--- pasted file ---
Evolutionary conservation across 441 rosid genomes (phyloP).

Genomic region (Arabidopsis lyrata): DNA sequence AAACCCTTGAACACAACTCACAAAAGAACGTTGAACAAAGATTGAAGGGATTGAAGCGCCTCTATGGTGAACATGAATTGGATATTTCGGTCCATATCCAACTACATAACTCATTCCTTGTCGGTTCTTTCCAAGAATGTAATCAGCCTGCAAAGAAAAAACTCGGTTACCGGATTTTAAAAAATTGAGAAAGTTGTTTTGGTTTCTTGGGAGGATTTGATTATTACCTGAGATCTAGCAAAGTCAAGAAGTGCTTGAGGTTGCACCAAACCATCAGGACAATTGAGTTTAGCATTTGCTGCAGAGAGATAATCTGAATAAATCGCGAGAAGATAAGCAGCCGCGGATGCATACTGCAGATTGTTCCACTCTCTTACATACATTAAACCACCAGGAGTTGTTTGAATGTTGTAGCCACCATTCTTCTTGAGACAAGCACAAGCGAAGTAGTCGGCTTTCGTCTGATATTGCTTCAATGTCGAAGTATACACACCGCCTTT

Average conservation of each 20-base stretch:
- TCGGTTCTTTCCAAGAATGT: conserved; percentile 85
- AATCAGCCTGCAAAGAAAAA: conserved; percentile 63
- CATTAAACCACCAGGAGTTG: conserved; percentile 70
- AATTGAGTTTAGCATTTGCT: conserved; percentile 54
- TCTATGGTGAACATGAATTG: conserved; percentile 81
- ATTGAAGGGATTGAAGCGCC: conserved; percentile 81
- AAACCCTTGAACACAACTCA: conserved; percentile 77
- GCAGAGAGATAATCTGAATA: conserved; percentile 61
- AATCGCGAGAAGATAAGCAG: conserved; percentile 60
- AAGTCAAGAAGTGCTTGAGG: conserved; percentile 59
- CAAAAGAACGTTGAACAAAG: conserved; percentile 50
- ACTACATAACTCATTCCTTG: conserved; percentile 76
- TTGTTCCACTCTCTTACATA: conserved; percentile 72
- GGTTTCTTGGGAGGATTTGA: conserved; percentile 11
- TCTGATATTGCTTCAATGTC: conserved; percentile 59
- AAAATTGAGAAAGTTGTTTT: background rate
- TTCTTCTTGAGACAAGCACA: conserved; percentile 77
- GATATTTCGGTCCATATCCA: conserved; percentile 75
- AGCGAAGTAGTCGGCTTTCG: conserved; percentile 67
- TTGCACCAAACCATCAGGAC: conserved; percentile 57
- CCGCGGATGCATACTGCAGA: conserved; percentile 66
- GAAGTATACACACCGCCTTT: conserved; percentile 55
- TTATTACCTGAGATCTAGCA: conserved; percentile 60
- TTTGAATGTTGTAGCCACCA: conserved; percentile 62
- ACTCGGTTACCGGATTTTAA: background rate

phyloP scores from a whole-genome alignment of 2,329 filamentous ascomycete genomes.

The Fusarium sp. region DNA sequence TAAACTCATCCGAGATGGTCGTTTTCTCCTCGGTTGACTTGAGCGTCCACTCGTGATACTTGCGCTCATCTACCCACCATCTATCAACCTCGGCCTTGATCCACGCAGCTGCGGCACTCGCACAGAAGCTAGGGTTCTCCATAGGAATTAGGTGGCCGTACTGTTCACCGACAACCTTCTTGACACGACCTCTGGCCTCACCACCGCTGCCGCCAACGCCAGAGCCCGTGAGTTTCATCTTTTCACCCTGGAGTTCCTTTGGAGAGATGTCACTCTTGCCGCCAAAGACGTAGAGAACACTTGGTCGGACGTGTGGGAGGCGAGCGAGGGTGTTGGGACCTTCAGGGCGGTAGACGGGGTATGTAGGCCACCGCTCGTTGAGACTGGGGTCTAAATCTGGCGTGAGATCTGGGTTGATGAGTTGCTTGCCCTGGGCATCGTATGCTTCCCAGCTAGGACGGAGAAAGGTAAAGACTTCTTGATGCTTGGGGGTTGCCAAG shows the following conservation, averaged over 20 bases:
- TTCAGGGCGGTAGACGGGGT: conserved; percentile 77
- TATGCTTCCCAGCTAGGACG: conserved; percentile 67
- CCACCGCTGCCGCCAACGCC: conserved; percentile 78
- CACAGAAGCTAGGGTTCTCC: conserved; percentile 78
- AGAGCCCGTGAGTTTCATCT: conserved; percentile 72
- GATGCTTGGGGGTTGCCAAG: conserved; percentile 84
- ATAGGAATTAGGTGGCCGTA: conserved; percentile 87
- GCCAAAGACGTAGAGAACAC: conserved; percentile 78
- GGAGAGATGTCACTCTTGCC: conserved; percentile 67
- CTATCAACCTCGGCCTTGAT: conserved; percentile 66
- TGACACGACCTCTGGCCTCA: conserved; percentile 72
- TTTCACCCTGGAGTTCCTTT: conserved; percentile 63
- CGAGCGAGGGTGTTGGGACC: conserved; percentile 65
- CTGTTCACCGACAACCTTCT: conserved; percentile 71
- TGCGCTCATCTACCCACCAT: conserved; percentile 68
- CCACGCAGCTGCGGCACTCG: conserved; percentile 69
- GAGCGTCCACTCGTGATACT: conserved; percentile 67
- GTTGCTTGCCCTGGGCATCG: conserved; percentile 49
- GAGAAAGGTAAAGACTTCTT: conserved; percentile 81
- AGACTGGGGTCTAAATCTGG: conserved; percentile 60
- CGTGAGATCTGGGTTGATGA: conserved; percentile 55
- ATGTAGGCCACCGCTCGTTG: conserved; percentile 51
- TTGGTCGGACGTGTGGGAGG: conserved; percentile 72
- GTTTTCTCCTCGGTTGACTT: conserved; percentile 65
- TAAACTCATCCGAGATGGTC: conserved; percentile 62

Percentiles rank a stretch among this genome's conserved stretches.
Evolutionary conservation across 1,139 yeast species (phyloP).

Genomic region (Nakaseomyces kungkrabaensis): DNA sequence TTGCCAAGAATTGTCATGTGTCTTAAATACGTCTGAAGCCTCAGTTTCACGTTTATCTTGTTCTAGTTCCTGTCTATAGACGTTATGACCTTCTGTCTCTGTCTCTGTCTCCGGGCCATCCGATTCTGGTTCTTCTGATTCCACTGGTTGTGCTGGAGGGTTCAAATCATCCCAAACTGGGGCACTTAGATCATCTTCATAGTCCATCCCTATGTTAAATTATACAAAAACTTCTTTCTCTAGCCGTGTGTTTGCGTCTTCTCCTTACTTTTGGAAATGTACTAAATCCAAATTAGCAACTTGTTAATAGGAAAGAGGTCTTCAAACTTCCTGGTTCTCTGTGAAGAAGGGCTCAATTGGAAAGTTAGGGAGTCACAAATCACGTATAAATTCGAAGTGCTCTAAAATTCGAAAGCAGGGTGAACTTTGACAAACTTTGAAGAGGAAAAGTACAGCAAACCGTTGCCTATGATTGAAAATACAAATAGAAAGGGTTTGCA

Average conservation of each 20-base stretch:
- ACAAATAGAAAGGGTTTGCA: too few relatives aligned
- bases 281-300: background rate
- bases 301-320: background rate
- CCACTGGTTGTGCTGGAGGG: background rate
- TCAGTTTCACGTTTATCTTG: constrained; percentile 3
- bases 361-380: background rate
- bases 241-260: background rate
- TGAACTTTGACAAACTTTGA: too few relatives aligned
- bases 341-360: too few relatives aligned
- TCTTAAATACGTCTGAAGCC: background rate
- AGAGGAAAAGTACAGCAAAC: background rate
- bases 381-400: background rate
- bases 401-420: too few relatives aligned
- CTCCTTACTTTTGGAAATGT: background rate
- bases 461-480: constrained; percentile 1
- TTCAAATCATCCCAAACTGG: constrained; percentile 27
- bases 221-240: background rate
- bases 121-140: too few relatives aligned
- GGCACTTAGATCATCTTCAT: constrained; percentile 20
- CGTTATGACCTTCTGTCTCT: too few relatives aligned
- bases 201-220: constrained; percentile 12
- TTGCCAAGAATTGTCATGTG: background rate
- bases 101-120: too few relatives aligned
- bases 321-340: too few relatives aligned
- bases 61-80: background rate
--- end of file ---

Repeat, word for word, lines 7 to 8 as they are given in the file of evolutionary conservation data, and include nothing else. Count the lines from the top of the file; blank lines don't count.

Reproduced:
- AATTGAGTTTAGCATTTGCT: conserved; percentile 54
- TCTATGGTGAACATGAATTG: conserved; percentile 81